The sports world has been dealing with the human error of referees and umpires for decades—it’s pretty much tradition at this point. But with technology that can assess the game more accurately, some athletes are ready to push the people calling balls and strikes off the field in favor of technology.
The news: On Tuesday, Chicago Cubs second baseman Ben Zobrist, one of the most vocal supporters of turning over baseball rulings to software, used an argument with the umpire as a chance to advocate for a change in the league.
“That’s why we want an electronic strike zone.”
—Zobrist, shortly before getting his first career ejection
The comment reinvigorated a long-standing debate over automation in sports.
You’re out! As you watch baseball on television, a graphic is often overlaid on the action that shows in real time whether a pitch is a ball or a strike. But human umps are still making the calls on the field based on nothing but their own eyes. Increasingly, viewers and players would rather have the technology take over.
The opponents: As Jason Gay wrote in the Wall Street Journal, “Humanity—and all the imperfections that go with it—is an integral part of sports, even when it means officials making costly mistakes. Instant replay has its upsides, but has also turned into a soul-crushing time suck.”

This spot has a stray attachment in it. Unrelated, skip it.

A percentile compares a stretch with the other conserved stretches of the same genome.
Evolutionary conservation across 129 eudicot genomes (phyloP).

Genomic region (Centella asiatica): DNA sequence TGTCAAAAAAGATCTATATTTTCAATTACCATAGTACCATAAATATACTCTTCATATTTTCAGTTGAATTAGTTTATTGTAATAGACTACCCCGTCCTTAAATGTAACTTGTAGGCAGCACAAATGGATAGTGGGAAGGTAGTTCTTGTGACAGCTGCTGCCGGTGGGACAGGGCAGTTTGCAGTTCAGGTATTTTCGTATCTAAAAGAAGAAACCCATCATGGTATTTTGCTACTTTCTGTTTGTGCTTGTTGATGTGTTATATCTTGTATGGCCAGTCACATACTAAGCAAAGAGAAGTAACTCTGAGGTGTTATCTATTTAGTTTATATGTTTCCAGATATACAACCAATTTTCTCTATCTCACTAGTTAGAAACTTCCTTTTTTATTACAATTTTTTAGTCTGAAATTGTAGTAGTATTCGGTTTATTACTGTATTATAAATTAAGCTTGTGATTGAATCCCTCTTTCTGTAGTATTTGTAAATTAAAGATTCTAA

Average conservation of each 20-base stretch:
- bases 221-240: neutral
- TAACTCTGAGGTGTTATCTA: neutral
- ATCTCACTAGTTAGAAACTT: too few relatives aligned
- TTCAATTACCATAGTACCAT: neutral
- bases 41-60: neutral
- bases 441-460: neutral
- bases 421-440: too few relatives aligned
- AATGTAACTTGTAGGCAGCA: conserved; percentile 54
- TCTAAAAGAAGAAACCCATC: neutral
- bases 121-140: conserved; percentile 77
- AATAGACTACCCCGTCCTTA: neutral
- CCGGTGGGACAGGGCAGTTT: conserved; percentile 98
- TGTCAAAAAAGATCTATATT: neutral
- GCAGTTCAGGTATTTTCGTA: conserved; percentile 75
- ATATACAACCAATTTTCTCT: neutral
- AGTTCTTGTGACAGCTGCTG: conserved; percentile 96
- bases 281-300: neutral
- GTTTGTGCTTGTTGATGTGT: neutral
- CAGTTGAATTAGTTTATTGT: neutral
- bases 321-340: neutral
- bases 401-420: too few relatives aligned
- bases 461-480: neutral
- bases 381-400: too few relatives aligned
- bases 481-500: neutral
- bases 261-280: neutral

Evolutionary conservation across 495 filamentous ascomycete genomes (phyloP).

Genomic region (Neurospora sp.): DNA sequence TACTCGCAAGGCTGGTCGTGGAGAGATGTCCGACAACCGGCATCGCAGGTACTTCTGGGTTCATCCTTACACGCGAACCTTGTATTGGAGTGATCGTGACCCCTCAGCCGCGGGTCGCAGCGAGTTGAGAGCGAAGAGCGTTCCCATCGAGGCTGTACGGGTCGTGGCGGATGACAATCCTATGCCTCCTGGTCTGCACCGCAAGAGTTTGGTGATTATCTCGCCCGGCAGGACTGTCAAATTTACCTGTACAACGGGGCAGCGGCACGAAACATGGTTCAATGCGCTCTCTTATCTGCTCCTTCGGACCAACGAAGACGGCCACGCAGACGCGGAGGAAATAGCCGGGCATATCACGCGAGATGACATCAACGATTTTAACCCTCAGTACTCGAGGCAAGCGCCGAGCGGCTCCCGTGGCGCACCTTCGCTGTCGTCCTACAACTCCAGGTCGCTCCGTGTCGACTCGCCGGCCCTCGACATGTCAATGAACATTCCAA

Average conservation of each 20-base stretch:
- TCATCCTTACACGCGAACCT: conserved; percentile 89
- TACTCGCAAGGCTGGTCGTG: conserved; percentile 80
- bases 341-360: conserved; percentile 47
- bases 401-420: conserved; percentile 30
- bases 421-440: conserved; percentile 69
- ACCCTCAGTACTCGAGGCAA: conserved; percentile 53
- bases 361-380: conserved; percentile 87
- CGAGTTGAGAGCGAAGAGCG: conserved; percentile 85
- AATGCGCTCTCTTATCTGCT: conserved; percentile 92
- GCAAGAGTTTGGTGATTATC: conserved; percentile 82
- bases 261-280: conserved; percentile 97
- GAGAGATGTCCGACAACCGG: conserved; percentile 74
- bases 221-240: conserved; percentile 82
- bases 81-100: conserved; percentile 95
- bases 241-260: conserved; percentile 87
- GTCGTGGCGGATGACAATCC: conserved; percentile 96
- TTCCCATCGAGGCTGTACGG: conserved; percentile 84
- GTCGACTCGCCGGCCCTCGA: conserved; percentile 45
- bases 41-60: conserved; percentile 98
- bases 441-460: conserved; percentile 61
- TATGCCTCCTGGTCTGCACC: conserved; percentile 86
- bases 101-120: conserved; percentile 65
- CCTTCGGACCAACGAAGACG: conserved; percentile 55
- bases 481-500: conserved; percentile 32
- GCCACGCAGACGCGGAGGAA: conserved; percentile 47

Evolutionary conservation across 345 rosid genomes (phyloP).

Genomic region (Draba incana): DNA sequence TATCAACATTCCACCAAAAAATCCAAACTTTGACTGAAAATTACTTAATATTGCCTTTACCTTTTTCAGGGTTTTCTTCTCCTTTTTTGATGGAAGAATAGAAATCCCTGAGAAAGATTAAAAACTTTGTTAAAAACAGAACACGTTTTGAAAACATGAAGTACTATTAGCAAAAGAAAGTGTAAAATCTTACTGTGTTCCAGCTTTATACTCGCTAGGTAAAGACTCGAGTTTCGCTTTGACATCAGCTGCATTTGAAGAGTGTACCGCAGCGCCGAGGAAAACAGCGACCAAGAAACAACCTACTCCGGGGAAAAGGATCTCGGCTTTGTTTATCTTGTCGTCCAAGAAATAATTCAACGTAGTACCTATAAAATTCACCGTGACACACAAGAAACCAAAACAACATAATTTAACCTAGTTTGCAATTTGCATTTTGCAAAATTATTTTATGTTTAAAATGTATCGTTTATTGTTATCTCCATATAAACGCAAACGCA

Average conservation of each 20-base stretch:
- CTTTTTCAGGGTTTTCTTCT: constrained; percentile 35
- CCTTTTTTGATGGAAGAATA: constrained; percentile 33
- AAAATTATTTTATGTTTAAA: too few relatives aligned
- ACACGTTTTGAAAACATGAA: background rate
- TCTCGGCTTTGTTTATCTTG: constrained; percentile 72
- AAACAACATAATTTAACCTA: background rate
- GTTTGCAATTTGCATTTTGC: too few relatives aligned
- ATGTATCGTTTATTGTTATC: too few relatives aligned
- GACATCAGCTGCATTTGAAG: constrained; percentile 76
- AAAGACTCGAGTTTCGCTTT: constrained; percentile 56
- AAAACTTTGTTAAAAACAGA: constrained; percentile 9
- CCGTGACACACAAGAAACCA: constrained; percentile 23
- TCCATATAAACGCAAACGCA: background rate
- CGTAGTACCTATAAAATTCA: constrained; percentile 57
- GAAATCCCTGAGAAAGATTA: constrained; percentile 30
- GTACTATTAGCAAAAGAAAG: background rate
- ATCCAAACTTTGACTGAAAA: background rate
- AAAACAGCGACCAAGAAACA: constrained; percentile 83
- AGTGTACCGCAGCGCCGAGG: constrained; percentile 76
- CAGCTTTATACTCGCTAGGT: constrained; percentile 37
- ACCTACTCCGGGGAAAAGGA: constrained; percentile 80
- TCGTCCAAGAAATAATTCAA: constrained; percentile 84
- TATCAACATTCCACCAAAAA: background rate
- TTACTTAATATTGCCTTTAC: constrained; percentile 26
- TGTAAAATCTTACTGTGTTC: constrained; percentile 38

A collaborative solution: Professional tennis could be an example for baseball to follow. Rather than firing all the umpires, it has decided to embrace human-software collaboration, giving the final word to the “Hawk-Eye” program on disputed in-or-out rulings. The program is quick and accurate, and it even evokes an immediate response from the crowd. If baseball can find a system like this, it may be able to find a way for the traditionalists and tech fanatics to live in harmony on the diamond.
This story first appeared in our future of work newsletter, Clocking In. Sign up here.
This artist is dominating AI-generated art. And he’s not happy about it.
Greg Rutkowski is a more popular prompt than Picasso.
What does GPT-3 “know” about me?
Large language models are trained on troves of personal data hoovered from the internet. So I wanted to know: What does it have on me?
An AI that can design new proteins could help unlock new cures and materials
The machine-learning tool could help researchers discover entirely new proteins not yet known to science.
DeepMind’s new chatbot uses Google searches plus humans to give better answers
The lab trained a chatbot to learn from human feedback and search the internet for information to support its claims.
Get the latest updates from
MIT Technology Review
Discover special offers, top stories, upcoming events, and more.